Local health care professionals on the frontlines of the COVID-19 pandemic called Wednesday for regional leaders to establish emergency child care programs that would allow medical workers to continue treating COVID-19 patients, while ensuring their children are cared for.
The San Diego Emergency Child Care Task Force — made up of members from the region’s early childhood education and care community — put forth a proposal last week calling for child care vouchers for essential medical workers and for local school districts to potentially re-open a limited number of care centers.
The county has not yet made a decision regarding the proposal.
Many of the affected workers shared their stories during a Wednesday news conference, in which they said school closures have forced them to enlist family members and anyone else available to care for their children. Others did not have that luxury and could only ask people who cannot leave their homes due to self-quarantining.
Rebecca Bland, a health care worker at Tri-City Medical Center in Oceanside, said she and her husband have nearly exhausted their options to find someone to care for their children.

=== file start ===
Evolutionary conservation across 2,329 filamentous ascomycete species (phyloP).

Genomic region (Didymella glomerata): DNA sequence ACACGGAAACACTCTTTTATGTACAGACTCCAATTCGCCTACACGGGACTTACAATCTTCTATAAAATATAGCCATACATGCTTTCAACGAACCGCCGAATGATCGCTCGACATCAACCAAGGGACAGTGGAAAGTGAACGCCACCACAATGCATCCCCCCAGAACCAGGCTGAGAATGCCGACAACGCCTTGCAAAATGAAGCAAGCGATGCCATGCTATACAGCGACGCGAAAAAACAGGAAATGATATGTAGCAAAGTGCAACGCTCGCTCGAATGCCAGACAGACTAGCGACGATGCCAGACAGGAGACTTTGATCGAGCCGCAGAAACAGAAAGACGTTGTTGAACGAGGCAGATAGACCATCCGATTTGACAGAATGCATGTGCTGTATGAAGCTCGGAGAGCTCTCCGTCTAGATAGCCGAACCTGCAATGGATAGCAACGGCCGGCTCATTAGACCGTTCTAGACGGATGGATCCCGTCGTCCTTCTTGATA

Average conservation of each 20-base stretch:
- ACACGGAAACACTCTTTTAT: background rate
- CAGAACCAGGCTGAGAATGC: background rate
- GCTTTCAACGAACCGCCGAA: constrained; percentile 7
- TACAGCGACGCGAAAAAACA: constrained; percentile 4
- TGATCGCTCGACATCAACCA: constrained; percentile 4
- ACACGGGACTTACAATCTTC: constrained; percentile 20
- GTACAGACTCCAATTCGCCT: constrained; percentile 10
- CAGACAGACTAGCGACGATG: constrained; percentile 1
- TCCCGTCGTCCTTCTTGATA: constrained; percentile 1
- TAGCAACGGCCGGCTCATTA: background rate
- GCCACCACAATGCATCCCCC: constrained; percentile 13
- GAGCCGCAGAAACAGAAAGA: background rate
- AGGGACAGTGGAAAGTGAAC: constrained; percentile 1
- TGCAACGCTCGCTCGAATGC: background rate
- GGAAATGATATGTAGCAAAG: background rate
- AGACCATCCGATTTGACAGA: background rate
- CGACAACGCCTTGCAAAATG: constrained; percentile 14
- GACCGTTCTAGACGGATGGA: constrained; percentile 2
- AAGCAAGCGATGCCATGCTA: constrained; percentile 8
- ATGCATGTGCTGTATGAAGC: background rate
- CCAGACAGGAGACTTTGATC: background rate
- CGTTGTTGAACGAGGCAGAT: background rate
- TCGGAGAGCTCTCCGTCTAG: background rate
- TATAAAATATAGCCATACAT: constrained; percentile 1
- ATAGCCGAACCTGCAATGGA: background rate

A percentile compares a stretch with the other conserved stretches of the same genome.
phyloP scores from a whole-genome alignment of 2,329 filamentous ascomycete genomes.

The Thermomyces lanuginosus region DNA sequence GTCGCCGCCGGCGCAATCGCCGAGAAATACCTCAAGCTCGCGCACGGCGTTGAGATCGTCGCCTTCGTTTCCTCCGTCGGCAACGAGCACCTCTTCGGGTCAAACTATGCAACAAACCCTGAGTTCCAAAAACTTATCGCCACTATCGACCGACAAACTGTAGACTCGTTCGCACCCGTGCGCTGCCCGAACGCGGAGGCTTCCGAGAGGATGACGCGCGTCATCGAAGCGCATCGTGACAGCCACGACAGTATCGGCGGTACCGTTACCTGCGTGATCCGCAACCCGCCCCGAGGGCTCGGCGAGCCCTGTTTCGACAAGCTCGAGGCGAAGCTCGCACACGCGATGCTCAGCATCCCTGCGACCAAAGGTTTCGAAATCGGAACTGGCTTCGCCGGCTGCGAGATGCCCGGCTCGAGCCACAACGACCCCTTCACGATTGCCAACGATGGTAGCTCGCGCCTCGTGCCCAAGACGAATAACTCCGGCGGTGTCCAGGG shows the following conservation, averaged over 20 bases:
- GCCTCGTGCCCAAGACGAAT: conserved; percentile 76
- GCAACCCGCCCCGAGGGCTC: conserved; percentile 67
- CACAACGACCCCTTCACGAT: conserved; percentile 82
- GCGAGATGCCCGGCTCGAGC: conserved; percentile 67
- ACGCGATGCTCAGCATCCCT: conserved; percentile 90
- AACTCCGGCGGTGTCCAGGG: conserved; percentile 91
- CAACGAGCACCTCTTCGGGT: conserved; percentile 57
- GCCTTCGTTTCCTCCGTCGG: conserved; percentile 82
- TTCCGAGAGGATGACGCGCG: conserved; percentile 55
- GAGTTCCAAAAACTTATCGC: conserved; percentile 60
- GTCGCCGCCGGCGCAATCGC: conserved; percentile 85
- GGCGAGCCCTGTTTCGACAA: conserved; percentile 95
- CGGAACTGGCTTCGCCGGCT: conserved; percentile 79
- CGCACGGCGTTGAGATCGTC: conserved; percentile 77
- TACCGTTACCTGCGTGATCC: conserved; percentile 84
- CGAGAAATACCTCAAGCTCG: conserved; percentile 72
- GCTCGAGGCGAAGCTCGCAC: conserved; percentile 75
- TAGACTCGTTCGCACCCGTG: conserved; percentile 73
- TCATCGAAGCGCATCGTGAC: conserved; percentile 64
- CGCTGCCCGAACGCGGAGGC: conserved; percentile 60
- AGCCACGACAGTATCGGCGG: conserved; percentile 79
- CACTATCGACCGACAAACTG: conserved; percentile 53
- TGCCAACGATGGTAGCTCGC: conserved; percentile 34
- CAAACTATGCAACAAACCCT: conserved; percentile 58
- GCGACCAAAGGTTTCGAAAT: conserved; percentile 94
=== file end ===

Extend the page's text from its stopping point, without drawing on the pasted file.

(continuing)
“Our children are forced to be home from school right now and our jobs are forcing us to be at work right now, so something’s got to give. Both of those options are colliding with each other,” Bland said.
Bland said she’s had to use her paid time off to stay at home.
Timothy Nipper, who also works at Tri-City Medical Center, said he’s been paying his 17-year-old niece $100 per week to watch his children, with his job sometimes keeping him out of the home for long hours.
“I’m calling on whoever is in power, legislature, governor, everyone to please help assist with this,” Nipper said. “It’s extremely stressful to go to work and focus on taking care of others when you are limited on taking care of your own family. We just need the help and we deserve the help because we are on the frontlines.”
With COVID-19 cases expect to continue their surge, health care workers say even more of their time and energy will be needed to treat a growing number of patients.
“As a result of school and child care closures, thousands of employees in our health care systems need emergency child care,” said Dimitrios Alexiou, president and CEO of the Hospital Association of San Diego and Imperial counties. “Some health care workers have been able to patch together short-term solutions that allow them to continue working, but this is not sustainable. Without the necessary health care workforce, hospitals will face additional challenges preparing for the pending surge of COVID-19 cases. It is essential that our region work quickly towards an emergency child care solution that meets the complex needs of healthcare workers.”
The full proposal can be viewed at workforce.org/wp-content/uploads/2020/04/SD-County-Emergency-Child-Care-Plan-5.0-overview.pdf.
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